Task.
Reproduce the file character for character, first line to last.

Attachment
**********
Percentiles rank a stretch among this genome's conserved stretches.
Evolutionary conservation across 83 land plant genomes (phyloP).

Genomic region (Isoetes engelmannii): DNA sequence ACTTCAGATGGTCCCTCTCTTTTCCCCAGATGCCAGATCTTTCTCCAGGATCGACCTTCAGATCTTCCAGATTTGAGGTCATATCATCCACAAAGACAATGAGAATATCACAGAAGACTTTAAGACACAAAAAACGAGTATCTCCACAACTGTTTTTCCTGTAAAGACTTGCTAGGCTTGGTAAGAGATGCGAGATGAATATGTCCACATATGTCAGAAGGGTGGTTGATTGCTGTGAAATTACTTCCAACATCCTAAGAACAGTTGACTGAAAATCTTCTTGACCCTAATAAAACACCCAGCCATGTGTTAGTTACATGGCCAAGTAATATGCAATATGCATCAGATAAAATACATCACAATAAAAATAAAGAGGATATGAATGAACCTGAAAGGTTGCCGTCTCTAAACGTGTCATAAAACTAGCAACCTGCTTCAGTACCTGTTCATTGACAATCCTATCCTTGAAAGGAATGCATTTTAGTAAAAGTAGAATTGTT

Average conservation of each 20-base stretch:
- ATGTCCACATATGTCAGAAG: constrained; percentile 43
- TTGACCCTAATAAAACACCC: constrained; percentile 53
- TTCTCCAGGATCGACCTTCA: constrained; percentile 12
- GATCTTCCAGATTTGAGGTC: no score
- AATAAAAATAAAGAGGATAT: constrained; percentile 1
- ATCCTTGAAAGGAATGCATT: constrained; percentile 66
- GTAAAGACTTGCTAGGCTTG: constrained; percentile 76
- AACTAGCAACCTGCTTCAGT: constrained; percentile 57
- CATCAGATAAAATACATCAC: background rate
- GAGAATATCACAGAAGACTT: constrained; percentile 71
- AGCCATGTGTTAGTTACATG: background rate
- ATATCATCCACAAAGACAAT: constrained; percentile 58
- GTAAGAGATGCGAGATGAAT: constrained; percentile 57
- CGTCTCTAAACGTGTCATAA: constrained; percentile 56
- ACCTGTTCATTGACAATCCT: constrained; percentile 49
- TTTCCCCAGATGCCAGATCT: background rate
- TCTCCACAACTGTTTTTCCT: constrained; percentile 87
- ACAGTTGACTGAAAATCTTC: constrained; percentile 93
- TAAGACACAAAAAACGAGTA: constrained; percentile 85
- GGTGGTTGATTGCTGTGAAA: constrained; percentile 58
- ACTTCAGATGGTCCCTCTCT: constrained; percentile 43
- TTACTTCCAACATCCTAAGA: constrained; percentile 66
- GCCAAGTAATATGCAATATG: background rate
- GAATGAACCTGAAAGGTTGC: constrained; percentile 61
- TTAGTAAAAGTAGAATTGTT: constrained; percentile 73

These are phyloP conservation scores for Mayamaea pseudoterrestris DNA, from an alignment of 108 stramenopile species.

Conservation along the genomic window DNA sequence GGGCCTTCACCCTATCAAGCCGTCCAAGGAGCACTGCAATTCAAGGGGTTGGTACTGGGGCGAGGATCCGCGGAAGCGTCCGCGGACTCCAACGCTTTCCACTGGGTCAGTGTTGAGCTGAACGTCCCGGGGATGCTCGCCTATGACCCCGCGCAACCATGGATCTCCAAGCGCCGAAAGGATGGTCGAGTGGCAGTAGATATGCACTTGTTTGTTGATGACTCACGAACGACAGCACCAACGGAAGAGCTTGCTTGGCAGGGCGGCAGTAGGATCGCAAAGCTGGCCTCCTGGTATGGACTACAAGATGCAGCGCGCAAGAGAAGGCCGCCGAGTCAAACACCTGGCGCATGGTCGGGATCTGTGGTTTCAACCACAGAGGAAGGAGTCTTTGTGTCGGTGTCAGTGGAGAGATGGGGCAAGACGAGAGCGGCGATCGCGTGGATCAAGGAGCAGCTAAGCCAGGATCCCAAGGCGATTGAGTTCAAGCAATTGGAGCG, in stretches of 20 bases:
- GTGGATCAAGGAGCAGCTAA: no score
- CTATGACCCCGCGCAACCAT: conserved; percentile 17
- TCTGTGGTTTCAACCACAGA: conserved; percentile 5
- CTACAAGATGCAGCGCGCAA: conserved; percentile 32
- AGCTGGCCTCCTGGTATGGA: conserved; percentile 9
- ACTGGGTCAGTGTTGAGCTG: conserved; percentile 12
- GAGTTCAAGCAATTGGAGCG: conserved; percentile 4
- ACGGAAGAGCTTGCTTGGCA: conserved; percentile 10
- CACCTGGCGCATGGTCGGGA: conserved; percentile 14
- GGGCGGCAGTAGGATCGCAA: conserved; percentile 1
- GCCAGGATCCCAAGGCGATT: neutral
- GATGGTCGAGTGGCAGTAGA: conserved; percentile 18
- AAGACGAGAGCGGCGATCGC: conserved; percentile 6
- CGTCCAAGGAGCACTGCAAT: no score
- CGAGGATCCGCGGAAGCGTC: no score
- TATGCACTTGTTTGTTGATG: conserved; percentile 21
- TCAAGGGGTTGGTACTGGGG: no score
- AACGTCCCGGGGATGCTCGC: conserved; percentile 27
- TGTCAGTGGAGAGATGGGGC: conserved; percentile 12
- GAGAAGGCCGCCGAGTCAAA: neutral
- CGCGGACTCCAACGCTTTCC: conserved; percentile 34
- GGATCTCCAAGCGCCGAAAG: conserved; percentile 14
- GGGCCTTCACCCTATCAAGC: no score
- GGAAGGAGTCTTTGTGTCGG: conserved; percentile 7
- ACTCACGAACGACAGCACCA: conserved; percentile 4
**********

Percentiles rank a stretch among this genome's conserved stretches.
Evolutionary conservation across 83 land plant genomes (phyloP).

Genomic region (Isoetes engelmannii): DNA sequence ACTTCAGATGGTCCCTCTCTTTTCCCCAGATGCCAGATCTTTCTCCAGGATCGACCTTCAGATCTTCCAGATTTGAGGTCATATCATCCACAAAGACAATGAGAATATCACAGAAGACTTTAAGACACAAAAAACGAGTATCTCCACAACTGTTTTTCCTGTAAAGACTTGCTAGGCTTGGTAAGAGATGCGAGATGAATATGTCCACATATGTCAGAAGGGTGGTTGATTGCTGTGAAATTACTTCCAACATCCTAAGAACAGTTGACTGAAAATCTTCTTGACCCTAATAAAACACCCAGCCATGTGTTAGTTACATGGCCAAGTAATATGCAATATGCATCAGATAAAATACATCACAATAAAAATAAAGAGGATATGAATGAACCTGAAAGGTTGCCGTCTCTAAACGTGTCATAAAACTAGCAACCTGCTTCAGTACCTGTTCATTGACAATCCTATCCTTGAAAGGAATGCATTTTAGTAAAAGTAGAATTGTT

Average conservation of each 20-base stretch:
- ATGTCCACATATGTCAGAAG: constrained; percentile 43
- TTGACCCTAATAAAACACCC: constrained; percentile 53
- TTCTCCAGGATCGACCTTCA: constrained; percentile 12
- GATCTTCCAGATTTGAGGTC: no score
- AATAAAAATAAAGAGGATAT: constrained; percentile 1
- ATCCTTGAAAGGAATGCATT: constrained; percentile 66
- GTAAAGACTTGCTAGGCTTG: constrained; percentile 76
- AACTAGCAACCTGCTTCAGT: constrained; percentile 57
- CATCAGATAAAATACATCAC: background rate
- GAGAATATCACAGAAGACTT: constrained; percentile 71
- AGCCATGTGTTAGTTACATG: background rate
- ATATCATCCACAAAGACAAT: constrained; percentile 58
- GTAAGAGATGCGAGATGAAT: constrained; percentile 57
- CGTCTCTAAACGTGTCATAA: constrained; percentile 56
- ACCTGTTCATTGACAATCCT: constrained; percentile 49
- TTTCCCCAGATGCCAGATCT: background rate
- TCTCCACAACTGTTTTTCCT: constrained; percentile 87
- ACAGTTGACTGAAAATCTTC: constrained; percentile 93
- TAAGACACAAAAAACGAGTA: constrained; percentile 85
- GGTGGTTGATTGCTGTGAAA: constrained; percentile 58
- ACTTCAGATGGTCCCTCTCT: constrained; percentile 43
- TTACTTCCAACATCCTAAGA: constrained; percentile 66
- GCCAAGTAATATGCAATATG: background rate
- GAATGAACCTGAAAGGTTGC: constrained; percentile 61
- TTAGTAAAAGTAGAATTGTT: constrained; percentile 73

These are phyloP conservation scores for Mayamaea pseudoterrestris DNA, from an alignment of 108 stramenopile species.

Conservation along the genomic window DNA sequence GGGCCTTCACCCTATCAAGCCGTCCAAGGAGCACTGCAATTCAAGGGGTTGGTACTGGGGCGAGGATCCGCGGAAGCGTCCGCGGACTCCAACGCTTTCCACTGGGTCAGTGTTGAGCTGAACGTCCCGGGGATGCTCGCCTATGACCCCGCGCAACCATGGATCTCCAAGCGCCGAAAGGATGGTCGAGTGGCAGTAGATATGCACTTGTTTGTTGATGACTCACGAACGACAGCACCAACGGAAGAGCTTGCTTGGCAGGGCGGCAGTAGGATCGCAAAGCTGGCCTCCTGGTATGGACTACAAGATGCAGCGCGCAAGAGAAGGCCGCCGAGTCAAACACCTGGCGCATGGTCGGGATCTGTGGTTTCAACCACAGAGGAAGGAGTCTTTGTGTCGGTGTCAGTGGAGAGATGGGGCAAGACGAGAGCGGCGATCGCGTGGATCAAGGAGCAGCTAAGCCAGGATCCCAAGGCGATTGAGTTCAAGCAATTGGAGCG, in stretches of 20 bases:
- GTGGATCAAGGAGCAGCTAA: no score
- CTATGACCCCGCGCAACCAT: conserved; percentile 17
- TCTGTGGTTTCAACCACAGA: conserved; percentile 5
- CTACAAGATGCAGCGCGCAA: conserved; percentile 32
- AGCTGGCCTCCTGGTATGGA: conserved; percentile 9
- ACTGGGTCAGTGTTGAGCTG: conserved; percentile 12
- GAGTTCAAGCAATTGGAGCG: conserved; percentile 4
- ACGGAAGAGCTTGCTTGGCA: conserved; percentile 10
- CACCTGGCGCATGGTCGGGA: conserved; percentile 14
- GGGCGGCAGTAGGATCGCAA: conserved; percentile 1
- GCCAGGATCCCAAGGCGATT: neutral
- GATGGTCGAGTGGCAGTAGA: conserved; percentile 18
- AAGACGAGAGCGGCGATCGC: conserved; percentile 6
- CGTCCAAGGAGCACTGCAAT: no score
- CGAGGATCCGCGGAAGCGTC: no score
- TATGCACTTGTTTGTTGATG: conserved; percentile 21
- TCAAGGGGTTGGTACTGGGG: no score
- AACGTCCCGGGGATGCTCGC: conserved; percentile 27
- TGTCAGTGGAGAGATGGGGC: conserved; percentile 12
- GAGAAGGCCGCCGAGTCAAA: neutral
- CGCGGACTCCAACGCTTTCC: conserved; percentile 34
- GGATCTCCAAGCGCCGAAAG: conserved; percentile 14
- GGGCCTTCACCCTATCAAGC: no score
- GGAAGGAGTCTTTGTGTCGG: conserved; percentile 7
- ACTCACGAACGACAGCACCA: conserved; percentile 4